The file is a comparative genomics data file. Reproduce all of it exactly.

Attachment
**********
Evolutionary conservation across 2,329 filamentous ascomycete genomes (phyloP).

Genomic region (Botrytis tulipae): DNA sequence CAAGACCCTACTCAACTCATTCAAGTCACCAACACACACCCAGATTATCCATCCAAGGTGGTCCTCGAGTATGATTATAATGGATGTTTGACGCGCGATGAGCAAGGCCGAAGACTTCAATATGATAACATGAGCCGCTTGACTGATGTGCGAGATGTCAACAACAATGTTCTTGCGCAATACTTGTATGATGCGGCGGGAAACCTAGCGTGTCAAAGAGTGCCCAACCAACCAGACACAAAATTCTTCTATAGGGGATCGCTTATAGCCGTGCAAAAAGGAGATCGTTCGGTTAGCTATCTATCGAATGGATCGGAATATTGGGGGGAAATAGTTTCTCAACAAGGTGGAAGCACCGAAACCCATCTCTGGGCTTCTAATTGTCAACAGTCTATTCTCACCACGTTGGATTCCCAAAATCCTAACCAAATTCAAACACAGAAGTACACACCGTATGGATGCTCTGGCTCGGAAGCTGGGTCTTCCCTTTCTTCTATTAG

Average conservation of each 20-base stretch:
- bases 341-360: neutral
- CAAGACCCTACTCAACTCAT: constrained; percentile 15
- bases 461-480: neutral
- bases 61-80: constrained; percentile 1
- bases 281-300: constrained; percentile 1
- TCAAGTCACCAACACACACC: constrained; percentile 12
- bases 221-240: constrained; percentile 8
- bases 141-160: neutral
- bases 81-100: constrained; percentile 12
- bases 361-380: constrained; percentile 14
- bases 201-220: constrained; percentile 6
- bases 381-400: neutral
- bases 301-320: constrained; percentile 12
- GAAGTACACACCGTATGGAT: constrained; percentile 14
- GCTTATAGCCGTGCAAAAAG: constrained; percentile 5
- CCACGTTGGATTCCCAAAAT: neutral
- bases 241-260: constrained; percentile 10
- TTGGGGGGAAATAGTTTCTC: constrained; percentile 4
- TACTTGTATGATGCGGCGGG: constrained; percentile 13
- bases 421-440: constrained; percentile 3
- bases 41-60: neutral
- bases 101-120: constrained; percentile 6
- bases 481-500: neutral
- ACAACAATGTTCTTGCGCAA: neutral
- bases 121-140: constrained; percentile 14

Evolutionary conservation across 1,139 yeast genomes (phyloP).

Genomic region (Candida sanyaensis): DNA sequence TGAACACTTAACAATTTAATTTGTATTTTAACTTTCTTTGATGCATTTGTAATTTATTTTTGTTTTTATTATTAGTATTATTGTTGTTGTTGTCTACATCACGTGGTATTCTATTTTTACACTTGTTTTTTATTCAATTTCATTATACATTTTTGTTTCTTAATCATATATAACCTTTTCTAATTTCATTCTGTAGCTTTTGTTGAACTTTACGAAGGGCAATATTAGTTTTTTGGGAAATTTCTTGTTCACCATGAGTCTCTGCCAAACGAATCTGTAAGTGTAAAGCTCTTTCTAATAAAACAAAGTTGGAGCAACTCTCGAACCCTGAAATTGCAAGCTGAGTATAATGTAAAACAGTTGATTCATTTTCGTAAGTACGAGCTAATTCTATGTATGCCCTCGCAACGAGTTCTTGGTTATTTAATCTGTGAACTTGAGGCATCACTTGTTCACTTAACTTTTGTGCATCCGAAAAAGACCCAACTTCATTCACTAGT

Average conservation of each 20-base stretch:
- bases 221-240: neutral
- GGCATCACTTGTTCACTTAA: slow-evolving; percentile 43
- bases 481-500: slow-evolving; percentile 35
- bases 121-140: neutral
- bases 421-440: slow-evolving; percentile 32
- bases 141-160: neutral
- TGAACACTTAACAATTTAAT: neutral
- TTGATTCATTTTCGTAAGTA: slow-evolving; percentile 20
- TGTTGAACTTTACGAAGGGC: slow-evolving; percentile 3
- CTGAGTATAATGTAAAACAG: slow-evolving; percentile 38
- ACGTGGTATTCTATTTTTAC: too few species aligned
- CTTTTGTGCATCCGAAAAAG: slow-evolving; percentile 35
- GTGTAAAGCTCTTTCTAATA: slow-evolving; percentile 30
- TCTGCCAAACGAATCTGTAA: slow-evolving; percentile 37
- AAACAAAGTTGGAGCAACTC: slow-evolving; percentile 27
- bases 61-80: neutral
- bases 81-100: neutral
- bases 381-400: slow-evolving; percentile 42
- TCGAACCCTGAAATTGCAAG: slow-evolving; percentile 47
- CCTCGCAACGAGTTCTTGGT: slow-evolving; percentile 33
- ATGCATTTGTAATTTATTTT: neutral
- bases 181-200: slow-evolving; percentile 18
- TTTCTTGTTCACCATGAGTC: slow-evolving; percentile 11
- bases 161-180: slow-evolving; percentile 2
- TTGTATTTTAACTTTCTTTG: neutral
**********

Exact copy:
Evolutionary conservation across 2,329 filamentous ascomycete genomes (phyloP).

Genomic region (Botrytis tulipae): DNA sequence CAAGACCCTACTCAACTCATTCAAGTCACCAACACACACCCAGATTATCCATCCAAGGTGGTCCTCGAGTATGATTATAATGGATGTTTGACGCGCGATGAGCAAGGCCGAAGACTTCAATATGATAACATGAGCCGCTTGACTGATGTGCGAGATGTCAACAACAATGTTCTTGCGCAATACTTGTATGATGCGGCGGGAAACCTAGCGTGTCAAAGAGTGCCCAACCAACCAGACACAAAATTCTTCTATAGGGGATCGCTTATAGCCGTGCAAAAAGGAGATCGTTCGGTTAGCTATCTATCGAATGGATCGGAATATTGGGGGGAAATAGTTTCTCAACAAGGTGGAAGCACCGAAACCCATCTCTGGGCTTCTAATTGTCAACAGTCTATTCTCACCACGTTGGATTCCCAAAATCCTAACCAAATTCAAACACAGAAGTACACACCGTATGGATGCTCTGGCTCGGAAGCTGGGTCTTCCCTTTCTTCTATTAG

Average conservation of each 20-base stretch:
- bases 341-360: neutral
- CAAGACCCTACTCAACTCAT: constrained; percentile 15
- bases 461-480: neutral
- bases 61-80: constrained; percentile 1
- bases 281-300: constrained; percentile 1
- TCAAGTCACCAACACACACC: constrained; percentile 12
- bases 221-240: constrained; percentile 8
- bases 141-160: neutral
- bases 81-100: constrained; percentile 12
- bases 361-380: constrained; percentile 14
- bases 201-220: constrained; percentile 6
- bases 381-400: neutral
- bases 301-320: constrained; percentile 12
- GAAGTACACACCGTATGGAT: constrained; percentile 14
- GCTTATAGCCGTGCAAAAAG: constrained; percentile 5
- CCACGTTGGATTCCCAAAAT: neutral
- bases 241-260: constrained; percentile 10
- TTGGGGGGAAATAGTTTCTC: constrained; percentile 4
- TACTTGTATGATGCGGCGGG: constrained; percentile 13
- bases 421-440: constrained; percentile 3
- bases 41-60: neutral
- bases 101-120: constrained; percentile 6
- bases 481-500: neutral
- ACAACAATGTTCTTGCGCAA: neutral
- bases 121-140: constrained; percentile 14

Evolutionary conservation across 1,139 yeast genomes (phyloP).

Genomic region (Candida sanyaensis): DNA sequence TGAACACTTAACAATTTAATTTGTATTTTAACTTTCTTTGATGCATTTGTAATTTATTTTTGTTTTTATTATTAGTATTATTGTTGTTGTTGTCTACATCACGTGGTATTCTATTTTTACACTTGTTTTTTATTCAATTTCATTATACATTTTTGTTTCTTAATCATATATAACCTTTTCTAATTTCATTCTGTAGCTTTTGTTGAACTTTACGAAGGGCAATATTAGTTTTTTGGGAAATTTCTTGTTCACCATGAGTCTCTGCCAAACGAATCTGTAAGTGTAAAGCTCTTTCTAATAAAACAAAGTTGGAGCAACTCTCGAACCCTGAAATTGCAAGCTGAGTATAATGTAAAACAGTTGATTCATTTTCGTAAGTACGAGCTAATTCTATGTATGCCCTCGCAACGAGTTCTTGGTTATTTAATCTGTGAACTTGAGGCATCACTTGTTCACTTAACTTTTGTGCATCCGAAAAAGACCCAACTTCATTCACTAGT

Average conservation of each 20-base stretch:
- bases 221-240: neutral
- GGCATCACTTGTTCACTTAA: slow-evolving; percentile 43
- bases 481-500: slow-evolving; percentile 35
- bases 121-140: neutral
- bases 421-440: slow-evolving; percentile 32
- bases 141-160: neutral
- TGAACACTTAACAATTTAAT: neutral
- TTGATTCATTTTCGTAAGTA: slow-evolving; percentile 20
- TGTTGAACTTTACGAAGGGC: slow-evolving; percentile 3
- CTGAGTATAATGTAAAACAG: slow-evolving; percentile 38
- ACGTGGTATTCTATTTTTAC: too few species aligned
- CTTTTGTGCATCCGAAAAAG: slow-evolving; percentile 35
- GTGTAAAGCTCTTTCTAATA: slow-evolving; percentile 30
- TCTGCCAAACGAATCTGTAA: slow-evolving; percentile 37
- AAACAAAGTTGGAGCAACTC: slow-evolving; percentile 27
- bases 61-80: neutral
- bases 81-100: neutral
- bases 381-400: slow-evolving; percentile 42
- TCGAACCCTGAAATTGCAAG: slow-evolving; percentile 47
- CCTCGCAACGAGTTCTTGGT: slow-evolving; percentile 33
- ATGCATTTGTAATTTATTTT: neutral
- bases 181-200: slow-evolving; percentile 18
- TTTCTTGTTCACCATGAGTC: slow-evolving; percentile 11
- bases 161-180: slow-evolving; percentile 2
- TTGTATTTTAACTTTCTTTG: neutral